Finally some rest.
Today, we would finally get a bit of a rest in the otherwise highly active and jam packed program that we had found ourself in ever since we had stepped into our literally mission field.
We had lost count by now of how many village huts we had visited, how many curious faces we had met and shared the good news with and how many muddy paths we had carefully walked down, avoiding all the pot holes and slippery tire marks.
It had all been like in a dream but yet so real and so amazing. Every night we tried to stay up as long as our physical bodies could take it since we didn’t want to waste a minute of this incredible time with these precious people.
But today, would be different.
Today we were to go down to the river with our dirty clothes and wash them, have a swim and rest a little. Oh, we could hardly wait to be on our own for a while, not having people stare at us from every direction, but just be by ourselves even though we understood by now that being by ‘ourselves’ would mean that at least another twenty people would join us.
After a bumpy trip the jeepney finally came to a stop.
Through the back door, windows and from the roof top our group started to pour out of the jeep and big heavy bundles of dirty laundry was lifted onto strong shoulders and heads. The top heavy caravan of people looked amusing wondering down towards the large rocks that lined the deep river.
We had found something that possibly could cool our overheated Western bodies from the scorching sun for a while. Yes, the river was surprisingly cold; who could have guessed it could be this lovely.
The women had settled down in one area further up the river and the young men had chosen a spot further down. We slowly moved our bundles towards the women and tried to look as confident as we could with our new bar of washing soap and our first dirty skirt on our laps.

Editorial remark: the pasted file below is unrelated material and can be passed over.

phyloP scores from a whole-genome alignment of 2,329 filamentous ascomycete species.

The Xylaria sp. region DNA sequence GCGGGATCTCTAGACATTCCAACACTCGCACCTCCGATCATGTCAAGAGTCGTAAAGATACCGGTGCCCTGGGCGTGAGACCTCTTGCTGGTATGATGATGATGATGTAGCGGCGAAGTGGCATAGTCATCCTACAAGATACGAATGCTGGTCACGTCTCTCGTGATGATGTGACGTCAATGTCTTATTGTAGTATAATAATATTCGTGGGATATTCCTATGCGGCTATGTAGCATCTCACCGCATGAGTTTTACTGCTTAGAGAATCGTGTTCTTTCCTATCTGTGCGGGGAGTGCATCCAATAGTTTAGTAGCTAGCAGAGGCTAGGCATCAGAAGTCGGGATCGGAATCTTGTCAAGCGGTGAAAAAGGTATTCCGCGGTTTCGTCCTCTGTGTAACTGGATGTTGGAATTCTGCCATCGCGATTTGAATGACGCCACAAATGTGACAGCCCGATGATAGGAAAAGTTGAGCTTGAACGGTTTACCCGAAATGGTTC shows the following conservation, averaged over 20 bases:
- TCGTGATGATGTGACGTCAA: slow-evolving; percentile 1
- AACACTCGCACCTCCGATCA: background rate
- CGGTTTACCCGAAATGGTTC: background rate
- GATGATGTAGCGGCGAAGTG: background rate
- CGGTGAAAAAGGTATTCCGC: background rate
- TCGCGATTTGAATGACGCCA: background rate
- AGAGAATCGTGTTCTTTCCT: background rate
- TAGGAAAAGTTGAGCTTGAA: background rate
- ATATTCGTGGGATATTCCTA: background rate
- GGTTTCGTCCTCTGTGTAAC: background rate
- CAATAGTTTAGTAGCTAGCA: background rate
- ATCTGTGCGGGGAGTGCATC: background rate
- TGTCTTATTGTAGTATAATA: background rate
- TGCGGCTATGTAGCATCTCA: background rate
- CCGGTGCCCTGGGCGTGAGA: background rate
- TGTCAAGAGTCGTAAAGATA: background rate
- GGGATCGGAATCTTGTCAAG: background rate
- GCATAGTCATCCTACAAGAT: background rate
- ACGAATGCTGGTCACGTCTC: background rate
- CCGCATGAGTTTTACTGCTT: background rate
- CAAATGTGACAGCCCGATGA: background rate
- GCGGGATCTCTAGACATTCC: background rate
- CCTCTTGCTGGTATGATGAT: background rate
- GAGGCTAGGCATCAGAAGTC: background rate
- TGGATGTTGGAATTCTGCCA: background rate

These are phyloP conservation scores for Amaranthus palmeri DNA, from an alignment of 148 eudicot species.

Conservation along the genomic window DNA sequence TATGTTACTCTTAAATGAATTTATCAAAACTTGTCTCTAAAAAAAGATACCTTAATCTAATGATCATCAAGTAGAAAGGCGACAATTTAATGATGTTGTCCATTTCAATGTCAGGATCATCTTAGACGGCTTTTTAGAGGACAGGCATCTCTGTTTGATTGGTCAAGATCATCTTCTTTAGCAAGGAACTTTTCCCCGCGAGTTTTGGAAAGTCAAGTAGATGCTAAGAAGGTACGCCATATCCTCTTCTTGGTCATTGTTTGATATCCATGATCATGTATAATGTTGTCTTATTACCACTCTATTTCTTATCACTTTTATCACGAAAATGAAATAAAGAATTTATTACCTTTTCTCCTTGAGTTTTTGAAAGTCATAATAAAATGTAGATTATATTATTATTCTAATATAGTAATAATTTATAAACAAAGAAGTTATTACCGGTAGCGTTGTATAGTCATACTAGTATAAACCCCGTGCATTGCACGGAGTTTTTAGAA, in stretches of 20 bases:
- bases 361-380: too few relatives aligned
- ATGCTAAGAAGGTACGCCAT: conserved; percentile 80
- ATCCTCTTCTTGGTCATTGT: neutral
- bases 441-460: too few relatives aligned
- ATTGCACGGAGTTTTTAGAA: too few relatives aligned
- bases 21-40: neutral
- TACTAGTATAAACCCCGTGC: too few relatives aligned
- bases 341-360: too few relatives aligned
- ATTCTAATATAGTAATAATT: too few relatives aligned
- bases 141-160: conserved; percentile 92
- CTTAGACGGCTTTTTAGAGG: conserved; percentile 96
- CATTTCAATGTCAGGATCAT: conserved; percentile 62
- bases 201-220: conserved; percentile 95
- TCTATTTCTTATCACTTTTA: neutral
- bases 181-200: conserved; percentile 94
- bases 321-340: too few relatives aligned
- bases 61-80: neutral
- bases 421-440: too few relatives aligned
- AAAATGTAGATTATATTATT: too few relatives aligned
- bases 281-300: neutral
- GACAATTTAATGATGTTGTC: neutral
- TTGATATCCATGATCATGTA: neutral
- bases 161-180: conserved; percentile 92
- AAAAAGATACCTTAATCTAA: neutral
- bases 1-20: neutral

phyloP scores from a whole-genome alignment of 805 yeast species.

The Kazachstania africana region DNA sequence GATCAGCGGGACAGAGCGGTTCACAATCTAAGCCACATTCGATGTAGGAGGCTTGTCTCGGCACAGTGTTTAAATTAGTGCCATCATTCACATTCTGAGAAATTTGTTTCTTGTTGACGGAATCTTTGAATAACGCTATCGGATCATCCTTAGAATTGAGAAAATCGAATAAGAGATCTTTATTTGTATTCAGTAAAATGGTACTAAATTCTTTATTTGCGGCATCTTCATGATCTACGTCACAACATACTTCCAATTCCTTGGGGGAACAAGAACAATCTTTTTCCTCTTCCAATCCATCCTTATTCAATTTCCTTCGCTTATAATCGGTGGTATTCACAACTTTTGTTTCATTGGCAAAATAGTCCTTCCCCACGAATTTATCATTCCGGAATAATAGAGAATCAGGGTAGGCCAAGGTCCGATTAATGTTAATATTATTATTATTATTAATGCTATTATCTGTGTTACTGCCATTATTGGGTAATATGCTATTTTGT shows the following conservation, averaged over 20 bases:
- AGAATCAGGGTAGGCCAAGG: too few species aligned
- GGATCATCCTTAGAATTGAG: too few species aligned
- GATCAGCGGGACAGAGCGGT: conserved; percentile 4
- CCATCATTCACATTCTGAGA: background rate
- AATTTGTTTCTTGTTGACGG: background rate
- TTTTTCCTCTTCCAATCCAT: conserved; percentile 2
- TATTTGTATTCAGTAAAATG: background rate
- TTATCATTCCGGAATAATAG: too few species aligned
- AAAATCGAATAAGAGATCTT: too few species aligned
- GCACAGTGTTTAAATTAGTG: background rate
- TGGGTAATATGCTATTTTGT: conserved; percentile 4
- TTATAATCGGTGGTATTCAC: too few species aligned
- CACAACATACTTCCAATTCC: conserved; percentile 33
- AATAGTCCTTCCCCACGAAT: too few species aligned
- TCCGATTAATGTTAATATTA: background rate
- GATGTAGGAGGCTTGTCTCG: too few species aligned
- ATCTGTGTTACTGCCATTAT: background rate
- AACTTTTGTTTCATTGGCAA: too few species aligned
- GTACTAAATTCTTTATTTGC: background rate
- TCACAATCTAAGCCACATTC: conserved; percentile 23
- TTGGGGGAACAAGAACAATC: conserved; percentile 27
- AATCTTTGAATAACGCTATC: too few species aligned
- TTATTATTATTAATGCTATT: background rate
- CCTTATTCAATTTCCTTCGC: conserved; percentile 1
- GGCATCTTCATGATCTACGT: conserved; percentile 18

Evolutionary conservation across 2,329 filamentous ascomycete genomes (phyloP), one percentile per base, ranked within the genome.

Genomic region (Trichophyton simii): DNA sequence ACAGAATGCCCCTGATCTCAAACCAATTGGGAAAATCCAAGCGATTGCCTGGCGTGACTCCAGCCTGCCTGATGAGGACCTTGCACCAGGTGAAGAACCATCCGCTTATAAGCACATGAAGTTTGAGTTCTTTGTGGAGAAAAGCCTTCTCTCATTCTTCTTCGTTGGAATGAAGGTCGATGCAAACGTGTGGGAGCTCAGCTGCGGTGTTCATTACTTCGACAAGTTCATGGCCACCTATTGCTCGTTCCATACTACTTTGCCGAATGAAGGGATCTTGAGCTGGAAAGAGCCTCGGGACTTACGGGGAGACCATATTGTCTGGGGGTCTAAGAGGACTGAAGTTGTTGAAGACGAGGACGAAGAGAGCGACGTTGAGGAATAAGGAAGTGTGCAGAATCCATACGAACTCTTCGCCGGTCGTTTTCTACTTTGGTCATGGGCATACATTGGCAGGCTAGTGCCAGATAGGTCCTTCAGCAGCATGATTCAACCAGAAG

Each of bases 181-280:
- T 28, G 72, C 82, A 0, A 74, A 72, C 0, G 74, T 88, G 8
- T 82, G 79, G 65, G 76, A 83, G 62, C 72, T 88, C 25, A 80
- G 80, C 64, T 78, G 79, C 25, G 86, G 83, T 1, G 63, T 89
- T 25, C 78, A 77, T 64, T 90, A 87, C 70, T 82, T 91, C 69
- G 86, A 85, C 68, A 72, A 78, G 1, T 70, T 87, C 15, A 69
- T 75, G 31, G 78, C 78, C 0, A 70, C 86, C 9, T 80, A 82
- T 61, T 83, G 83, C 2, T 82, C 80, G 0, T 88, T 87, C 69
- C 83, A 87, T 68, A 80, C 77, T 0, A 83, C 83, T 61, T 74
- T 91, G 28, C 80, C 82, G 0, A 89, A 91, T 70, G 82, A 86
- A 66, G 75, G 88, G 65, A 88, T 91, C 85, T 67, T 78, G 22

The women giggled amongst themselves since it became rather noticeable that we didn’t have a clue how to do this kind of washing.
It wasn’t long before they had swarmed us and forcefully yet gently grabbed our skirts off our hands and started scrubbing them, leaving their own piles behind. Slightly embarrassed we slowly gave in to the tug of war game and allowed them to win.
Further down the river the men had been swarmed too and just stood there appreciating the help that they had been given.
We discovered once again the cultural differences between us and yet we were so alike and laughter flowed down the river.
Slowly the bushes along the river became beautifully decorated with the clean but dripping wet clothes, leaving us to relax.
Someone had built a great big raft out of bamboo that they guys borrowed for awhile, using it as a diving platform. I joined the women that decided to walk down the river to have a closer look at where the raft was drifting to.
That’s when we saw them, a group of women and children along the river, also washing their clothes.
They had come with their water buffalo that had been tied to a tree close by.
Something was different about them, something strange.
As the children turned around they didn’t smile, they didn’t react at all.
I tried my best to look friendly and not frighten them, but no reaction. The mother turned around as well, looking at me but still, just looking straight through me.
How odd I thought.
Later I found out why, why they had been different.
“Did you see the little amulet the children were wearing around their necks?”, the young woman asked me. “Yes”, I did notice that I replied.
“Well, they are into sorcery and that’s why they don’t seem to respond”, she kept telling me. “They are so bound up.”
Oh, my heart sank.
Never had I seen such miserable little children in this place as I had just experienced. They always used to laugh and smile, even though there was hardly anything to be happy about in this poverty stricken place.
“Tomorrow, we will go back to the villages again, are we not?” I asked.
“Yes, we are going back to the villages tomorrow”, she smiled.
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